The Internet became forty this weekBy Nick James
September 11, 2009
The Internet became officially forty this week, and like any forty year old, it’s a time for reflec-tion.
For me, the phenomenon that is today’s Internet only really took off in the public’s imagination around ten years ago.
Prior to that there was just too much general uncertainty about it for e-commerce to be estab-lished as the trading method of the future. How times have changed.
Currently it’s not only the young and fearless who type in their credit card details and send them out into the great abyss, it’s mum’s who haven’t got the time to get to the shops and grandparents who just can’t face the hassle of shopping trips into town.
In short, whatever age bracket you fit into these days if you’re not computer literate and online, you’re out of touch, pure and simple.
The Internet is a mighty force that’s driven by human imagination and, like the best brains that continually push it forward; it’s expanding and diversifying at lightening speed.
Nowadays the types of content available in online media are incalculable and the benefits of free online entertainment are manifold.
Specialist online radio stations are attracting millions of new listeners and it’s predicted that within the next few years the amount of people viewing world wide television services online will increase three fold.
All these developments amount to more freedom of choice for the Internet user, which is very good news.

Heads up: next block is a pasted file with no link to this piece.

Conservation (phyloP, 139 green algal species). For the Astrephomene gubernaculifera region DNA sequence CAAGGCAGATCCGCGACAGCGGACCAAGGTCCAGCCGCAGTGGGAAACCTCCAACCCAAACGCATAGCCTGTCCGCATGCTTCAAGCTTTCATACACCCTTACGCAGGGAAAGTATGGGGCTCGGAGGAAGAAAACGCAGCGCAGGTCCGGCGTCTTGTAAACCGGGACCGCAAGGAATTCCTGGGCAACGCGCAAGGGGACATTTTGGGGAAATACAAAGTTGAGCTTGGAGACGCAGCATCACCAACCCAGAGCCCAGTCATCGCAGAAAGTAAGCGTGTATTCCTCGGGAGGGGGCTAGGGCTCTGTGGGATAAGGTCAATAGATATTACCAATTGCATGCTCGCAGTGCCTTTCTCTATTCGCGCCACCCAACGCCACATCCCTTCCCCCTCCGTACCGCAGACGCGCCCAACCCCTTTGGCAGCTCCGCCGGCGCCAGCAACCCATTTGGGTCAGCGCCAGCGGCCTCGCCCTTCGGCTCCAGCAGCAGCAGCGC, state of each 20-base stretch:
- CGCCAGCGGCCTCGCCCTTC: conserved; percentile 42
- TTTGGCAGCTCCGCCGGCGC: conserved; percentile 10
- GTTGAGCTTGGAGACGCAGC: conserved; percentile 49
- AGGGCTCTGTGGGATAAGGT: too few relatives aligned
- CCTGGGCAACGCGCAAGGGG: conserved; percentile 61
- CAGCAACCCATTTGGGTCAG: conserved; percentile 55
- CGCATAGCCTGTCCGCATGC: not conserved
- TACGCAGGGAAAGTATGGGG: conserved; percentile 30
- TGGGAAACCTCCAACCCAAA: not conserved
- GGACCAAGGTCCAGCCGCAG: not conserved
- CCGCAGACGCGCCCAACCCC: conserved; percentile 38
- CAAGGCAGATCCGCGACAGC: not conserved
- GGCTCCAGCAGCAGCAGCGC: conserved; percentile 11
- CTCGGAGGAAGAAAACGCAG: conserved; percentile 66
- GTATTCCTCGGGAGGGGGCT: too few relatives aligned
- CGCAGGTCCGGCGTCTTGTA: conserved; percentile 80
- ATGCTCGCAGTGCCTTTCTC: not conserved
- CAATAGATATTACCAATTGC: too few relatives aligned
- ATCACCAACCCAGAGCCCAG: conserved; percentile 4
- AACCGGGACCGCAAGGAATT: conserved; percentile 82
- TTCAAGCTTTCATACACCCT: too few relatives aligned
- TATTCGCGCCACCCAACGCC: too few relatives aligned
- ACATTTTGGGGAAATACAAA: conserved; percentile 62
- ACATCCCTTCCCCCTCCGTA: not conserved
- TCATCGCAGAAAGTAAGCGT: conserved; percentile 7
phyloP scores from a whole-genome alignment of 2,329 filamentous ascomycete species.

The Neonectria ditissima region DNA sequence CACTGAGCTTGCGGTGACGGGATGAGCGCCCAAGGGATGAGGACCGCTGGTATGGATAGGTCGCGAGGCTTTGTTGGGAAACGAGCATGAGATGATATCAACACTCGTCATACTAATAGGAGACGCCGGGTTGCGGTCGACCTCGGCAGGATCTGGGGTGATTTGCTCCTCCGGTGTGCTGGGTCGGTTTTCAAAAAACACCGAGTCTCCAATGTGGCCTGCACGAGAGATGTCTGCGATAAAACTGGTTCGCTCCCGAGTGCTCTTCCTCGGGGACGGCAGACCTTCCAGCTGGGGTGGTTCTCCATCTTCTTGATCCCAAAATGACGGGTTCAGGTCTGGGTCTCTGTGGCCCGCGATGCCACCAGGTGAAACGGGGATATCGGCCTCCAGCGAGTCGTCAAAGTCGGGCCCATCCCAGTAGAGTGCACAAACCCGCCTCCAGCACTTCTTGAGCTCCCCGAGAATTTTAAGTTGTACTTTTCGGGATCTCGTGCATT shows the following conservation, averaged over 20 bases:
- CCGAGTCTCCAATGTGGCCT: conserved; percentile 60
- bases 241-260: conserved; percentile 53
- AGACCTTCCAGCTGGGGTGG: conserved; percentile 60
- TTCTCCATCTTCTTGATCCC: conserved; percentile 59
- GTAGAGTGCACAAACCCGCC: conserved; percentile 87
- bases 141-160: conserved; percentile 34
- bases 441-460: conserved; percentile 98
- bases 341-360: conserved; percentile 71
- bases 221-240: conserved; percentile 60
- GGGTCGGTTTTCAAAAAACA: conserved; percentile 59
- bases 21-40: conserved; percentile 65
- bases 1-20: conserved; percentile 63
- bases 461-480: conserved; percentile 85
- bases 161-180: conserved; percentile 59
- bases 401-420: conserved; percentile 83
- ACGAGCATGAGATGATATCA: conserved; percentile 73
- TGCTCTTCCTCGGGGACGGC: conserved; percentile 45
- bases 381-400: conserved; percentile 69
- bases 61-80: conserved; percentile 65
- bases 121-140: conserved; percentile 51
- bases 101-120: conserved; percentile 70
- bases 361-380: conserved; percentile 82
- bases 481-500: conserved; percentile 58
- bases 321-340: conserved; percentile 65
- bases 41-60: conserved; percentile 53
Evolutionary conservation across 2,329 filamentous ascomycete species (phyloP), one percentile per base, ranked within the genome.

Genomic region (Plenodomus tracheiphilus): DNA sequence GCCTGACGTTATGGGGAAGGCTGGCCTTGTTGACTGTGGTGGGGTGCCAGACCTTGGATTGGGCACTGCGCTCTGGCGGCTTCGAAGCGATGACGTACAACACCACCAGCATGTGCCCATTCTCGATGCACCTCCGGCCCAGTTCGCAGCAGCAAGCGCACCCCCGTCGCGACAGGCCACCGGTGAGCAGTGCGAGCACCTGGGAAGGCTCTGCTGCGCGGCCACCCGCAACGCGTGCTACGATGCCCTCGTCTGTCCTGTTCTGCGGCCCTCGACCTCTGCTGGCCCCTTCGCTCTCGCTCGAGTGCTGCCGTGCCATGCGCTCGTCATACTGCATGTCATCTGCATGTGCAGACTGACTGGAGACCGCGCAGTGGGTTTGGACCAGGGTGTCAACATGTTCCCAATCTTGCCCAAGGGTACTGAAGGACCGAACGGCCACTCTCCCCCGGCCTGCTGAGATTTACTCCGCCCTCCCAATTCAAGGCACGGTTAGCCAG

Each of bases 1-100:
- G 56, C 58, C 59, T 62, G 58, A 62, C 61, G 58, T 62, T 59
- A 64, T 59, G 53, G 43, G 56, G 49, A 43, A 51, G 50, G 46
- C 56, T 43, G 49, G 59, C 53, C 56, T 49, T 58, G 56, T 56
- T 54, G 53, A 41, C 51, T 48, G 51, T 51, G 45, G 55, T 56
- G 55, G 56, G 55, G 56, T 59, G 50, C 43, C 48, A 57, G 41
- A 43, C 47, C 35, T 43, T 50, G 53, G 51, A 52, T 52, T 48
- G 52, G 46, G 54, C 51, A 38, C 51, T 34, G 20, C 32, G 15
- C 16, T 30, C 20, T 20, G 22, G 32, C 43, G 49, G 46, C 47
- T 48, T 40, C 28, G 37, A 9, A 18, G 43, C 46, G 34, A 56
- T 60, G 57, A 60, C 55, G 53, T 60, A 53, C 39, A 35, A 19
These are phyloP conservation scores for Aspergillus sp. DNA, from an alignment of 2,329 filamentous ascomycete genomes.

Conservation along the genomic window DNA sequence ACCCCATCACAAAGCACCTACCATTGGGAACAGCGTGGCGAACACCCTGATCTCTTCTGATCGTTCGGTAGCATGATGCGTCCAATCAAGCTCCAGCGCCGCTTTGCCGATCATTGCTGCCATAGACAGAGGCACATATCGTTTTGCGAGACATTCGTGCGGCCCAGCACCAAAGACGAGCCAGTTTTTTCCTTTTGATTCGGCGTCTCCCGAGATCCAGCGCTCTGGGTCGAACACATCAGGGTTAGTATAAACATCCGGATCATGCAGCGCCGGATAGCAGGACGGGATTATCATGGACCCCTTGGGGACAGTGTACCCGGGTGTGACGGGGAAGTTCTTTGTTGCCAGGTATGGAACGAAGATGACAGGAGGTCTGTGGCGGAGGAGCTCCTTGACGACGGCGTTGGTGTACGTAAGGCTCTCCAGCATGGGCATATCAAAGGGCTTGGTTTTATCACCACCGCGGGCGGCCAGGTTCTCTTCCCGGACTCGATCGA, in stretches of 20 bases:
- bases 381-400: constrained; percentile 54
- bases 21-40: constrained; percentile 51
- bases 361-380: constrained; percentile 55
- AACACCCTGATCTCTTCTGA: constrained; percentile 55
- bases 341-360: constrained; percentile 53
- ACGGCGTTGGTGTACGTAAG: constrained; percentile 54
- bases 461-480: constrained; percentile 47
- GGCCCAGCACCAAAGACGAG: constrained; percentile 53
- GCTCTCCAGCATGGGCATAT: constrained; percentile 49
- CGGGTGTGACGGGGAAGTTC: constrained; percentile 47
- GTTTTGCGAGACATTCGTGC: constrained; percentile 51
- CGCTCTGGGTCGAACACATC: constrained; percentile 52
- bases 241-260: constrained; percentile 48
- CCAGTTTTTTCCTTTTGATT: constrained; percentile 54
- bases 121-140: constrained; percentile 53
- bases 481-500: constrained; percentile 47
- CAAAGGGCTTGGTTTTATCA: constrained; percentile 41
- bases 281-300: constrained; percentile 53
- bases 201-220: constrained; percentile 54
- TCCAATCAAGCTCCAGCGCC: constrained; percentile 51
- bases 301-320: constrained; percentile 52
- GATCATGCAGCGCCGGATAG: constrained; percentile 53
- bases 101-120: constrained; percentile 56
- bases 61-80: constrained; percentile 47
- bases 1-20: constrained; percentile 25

Inevitably, such massive changes in the way people access their media and entertainment has caused consternation amongst those who would seek to charge for what can now be downloaded for free, albeit often illegally.
In light of numerous complaints, most notably from the music industry, Peter Mandelson has now rekindled threats to have users disconnected from broadband services if they illegally download films and music from the Internet.
This type of punishment is ill conceived. Many members of a household may share only one Internet connection, so if one person in the group were to be disconnected for supposed wrong do-ing, others are totally blameless would also be penalised.
This would be very unfair as for many the Internet is an established and integral part of their working life.
There are undoubtedly many musicians who rely on royalties provided through the sale of their work, which are diminished through the illegal downloading of their material
But there are as many others for whom the Internet works as an extremely positive force by in-creasing their popularity and raising their profile.
The days when even the most well known bands relentlessly toured for little profit have long since past.
With the help of the Internet large audiences are generated for public appearances of popular en-tertainers who are thereby guaranteed, not only high prices for their concert tickets, but also excep-tionally lucrative deals with promotion companies.
I’ve already seen the retail cost of music albums decrease from previously unaffordable prices and this is obviously one way to offset the amount of illegal downloads.
Also, I’m sure that many young people would be prepared to pay for a fully comprehensive music download service if the amount they were charged was realistic.
In short, there are ways to alleviate the illegal download problem, rather than the government taking a confrontational approach at this stage of events.
The Internet undoubtedly has the capability to consume other forms of media in its wake and forty years on from its creation its full potential still hasn’t been fathomed.
It has changed so much in our lives forever, not least the way in which we access our news, films and music.
Its influence is so immense that all who wish to use it for benefit must find ways to work within its ever widening boundaries, because its power is too strong to oppose.